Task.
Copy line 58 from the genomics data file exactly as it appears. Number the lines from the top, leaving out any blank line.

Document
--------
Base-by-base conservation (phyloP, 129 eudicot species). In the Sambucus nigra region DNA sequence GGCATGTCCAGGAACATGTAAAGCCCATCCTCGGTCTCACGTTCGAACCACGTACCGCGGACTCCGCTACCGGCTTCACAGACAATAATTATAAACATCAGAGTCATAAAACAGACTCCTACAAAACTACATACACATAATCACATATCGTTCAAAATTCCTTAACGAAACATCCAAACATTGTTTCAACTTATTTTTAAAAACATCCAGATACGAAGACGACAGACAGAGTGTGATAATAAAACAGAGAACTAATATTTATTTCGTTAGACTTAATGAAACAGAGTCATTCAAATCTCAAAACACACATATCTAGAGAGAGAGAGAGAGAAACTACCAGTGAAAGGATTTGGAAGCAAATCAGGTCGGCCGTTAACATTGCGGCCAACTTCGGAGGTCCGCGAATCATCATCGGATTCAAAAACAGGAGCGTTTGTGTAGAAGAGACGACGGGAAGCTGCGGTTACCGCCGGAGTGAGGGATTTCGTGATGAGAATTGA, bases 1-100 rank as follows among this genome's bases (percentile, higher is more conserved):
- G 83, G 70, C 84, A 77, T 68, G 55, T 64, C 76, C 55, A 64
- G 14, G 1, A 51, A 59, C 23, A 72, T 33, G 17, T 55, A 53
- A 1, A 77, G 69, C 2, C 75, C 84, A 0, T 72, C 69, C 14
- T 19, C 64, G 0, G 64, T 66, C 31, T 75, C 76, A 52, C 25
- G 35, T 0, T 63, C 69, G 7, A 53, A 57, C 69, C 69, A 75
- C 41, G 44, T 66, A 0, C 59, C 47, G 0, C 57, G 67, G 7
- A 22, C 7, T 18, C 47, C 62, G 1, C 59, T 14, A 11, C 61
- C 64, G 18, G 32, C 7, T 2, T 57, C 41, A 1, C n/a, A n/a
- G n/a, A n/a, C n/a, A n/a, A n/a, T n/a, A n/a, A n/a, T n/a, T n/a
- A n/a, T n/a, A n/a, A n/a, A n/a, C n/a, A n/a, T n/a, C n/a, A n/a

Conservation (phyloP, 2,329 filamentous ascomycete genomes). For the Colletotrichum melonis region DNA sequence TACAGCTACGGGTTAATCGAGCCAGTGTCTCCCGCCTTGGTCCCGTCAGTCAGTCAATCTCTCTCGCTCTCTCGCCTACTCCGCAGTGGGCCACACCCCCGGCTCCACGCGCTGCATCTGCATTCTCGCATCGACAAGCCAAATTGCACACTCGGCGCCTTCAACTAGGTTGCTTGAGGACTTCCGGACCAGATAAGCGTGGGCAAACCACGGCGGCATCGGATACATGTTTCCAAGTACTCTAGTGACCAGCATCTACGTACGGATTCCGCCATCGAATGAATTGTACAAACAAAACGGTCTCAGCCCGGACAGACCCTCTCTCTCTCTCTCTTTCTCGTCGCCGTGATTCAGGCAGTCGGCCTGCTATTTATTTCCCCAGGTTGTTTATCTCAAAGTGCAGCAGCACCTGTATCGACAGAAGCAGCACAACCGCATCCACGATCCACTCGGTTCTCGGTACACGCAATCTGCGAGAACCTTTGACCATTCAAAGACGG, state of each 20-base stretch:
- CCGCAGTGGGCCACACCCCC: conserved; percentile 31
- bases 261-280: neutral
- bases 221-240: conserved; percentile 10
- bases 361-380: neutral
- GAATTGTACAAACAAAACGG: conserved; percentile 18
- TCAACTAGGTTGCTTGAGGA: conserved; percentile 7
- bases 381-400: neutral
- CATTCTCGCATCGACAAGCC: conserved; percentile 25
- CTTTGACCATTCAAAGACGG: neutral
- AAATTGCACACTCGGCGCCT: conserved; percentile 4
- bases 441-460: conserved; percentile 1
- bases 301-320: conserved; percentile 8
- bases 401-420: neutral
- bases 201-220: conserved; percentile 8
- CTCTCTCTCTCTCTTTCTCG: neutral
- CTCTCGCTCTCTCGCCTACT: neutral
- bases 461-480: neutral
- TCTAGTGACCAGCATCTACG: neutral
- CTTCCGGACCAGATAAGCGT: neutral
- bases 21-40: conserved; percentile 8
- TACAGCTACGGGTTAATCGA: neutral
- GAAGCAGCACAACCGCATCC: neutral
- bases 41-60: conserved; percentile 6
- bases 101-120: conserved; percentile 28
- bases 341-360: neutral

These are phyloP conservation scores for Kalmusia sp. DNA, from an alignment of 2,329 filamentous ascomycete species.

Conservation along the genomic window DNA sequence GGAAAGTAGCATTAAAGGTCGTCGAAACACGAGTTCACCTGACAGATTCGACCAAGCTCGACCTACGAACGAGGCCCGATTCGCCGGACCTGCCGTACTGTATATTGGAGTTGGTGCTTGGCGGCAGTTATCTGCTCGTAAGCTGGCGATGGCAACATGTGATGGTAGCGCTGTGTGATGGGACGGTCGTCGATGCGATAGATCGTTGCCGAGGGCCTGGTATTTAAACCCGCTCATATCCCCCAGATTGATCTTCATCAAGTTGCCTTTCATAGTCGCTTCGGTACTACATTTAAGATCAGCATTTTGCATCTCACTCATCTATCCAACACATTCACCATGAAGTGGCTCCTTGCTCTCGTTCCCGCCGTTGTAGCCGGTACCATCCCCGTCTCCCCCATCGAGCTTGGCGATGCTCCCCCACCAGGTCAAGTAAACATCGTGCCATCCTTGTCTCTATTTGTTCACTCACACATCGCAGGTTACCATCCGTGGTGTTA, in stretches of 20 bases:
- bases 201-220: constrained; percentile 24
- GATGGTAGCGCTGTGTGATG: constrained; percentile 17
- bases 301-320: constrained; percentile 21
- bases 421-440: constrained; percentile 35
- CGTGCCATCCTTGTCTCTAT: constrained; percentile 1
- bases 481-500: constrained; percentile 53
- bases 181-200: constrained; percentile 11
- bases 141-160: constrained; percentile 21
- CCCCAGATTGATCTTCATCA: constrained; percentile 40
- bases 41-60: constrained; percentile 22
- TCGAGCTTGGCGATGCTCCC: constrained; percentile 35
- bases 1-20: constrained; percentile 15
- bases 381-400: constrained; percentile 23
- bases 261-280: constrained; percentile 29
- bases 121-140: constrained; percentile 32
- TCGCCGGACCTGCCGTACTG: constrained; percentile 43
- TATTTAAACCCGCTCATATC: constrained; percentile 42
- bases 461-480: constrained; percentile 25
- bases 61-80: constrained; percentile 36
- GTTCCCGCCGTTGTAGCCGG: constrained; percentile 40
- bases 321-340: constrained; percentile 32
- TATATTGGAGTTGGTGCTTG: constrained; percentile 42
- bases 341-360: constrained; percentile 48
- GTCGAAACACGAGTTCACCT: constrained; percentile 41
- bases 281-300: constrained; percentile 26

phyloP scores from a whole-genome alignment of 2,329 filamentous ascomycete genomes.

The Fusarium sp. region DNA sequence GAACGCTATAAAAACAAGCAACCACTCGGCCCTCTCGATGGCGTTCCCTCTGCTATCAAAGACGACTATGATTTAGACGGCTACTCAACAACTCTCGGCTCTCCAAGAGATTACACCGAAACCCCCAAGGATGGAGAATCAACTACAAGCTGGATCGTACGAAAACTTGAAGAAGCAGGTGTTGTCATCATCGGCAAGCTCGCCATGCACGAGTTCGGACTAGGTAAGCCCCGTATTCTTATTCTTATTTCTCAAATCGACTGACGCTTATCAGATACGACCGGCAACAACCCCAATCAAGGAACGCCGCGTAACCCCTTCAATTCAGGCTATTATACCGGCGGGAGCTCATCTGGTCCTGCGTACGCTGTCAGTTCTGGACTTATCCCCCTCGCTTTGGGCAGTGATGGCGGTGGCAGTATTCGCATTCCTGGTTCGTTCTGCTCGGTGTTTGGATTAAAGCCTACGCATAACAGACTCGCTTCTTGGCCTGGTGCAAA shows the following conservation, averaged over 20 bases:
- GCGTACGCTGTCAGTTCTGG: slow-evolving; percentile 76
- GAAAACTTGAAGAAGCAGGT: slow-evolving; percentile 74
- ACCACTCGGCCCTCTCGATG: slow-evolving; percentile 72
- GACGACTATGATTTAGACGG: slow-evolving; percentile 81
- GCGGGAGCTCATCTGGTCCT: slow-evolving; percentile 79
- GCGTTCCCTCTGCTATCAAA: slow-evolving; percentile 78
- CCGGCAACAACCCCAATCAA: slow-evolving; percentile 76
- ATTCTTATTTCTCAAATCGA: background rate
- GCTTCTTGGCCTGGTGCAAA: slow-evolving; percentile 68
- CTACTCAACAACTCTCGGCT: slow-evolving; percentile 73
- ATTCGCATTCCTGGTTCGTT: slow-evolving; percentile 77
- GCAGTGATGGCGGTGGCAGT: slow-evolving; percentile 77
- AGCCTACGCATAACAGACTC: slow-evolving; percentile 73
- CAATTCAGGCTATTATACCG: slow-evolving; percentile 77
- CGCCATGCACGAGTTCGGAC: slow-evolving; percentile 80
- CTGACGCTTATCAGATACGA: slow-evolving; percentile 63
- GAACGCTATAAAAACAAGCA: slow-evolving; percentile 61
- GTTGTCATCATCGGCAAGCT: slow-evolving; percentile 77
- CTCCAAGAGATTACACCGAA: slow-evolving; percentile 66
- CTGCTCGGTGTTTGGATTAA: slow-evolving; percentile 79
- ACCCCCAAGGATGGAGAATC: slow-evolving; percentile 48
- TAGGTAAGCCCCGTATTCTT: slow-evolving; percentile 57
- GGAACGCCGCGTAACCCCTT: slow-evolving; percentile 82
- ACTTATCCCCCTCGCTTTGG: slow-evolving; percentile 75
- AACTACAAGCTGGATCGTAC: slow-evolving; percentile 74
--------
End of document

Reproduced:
- bases 61-80: constrained; percentile 36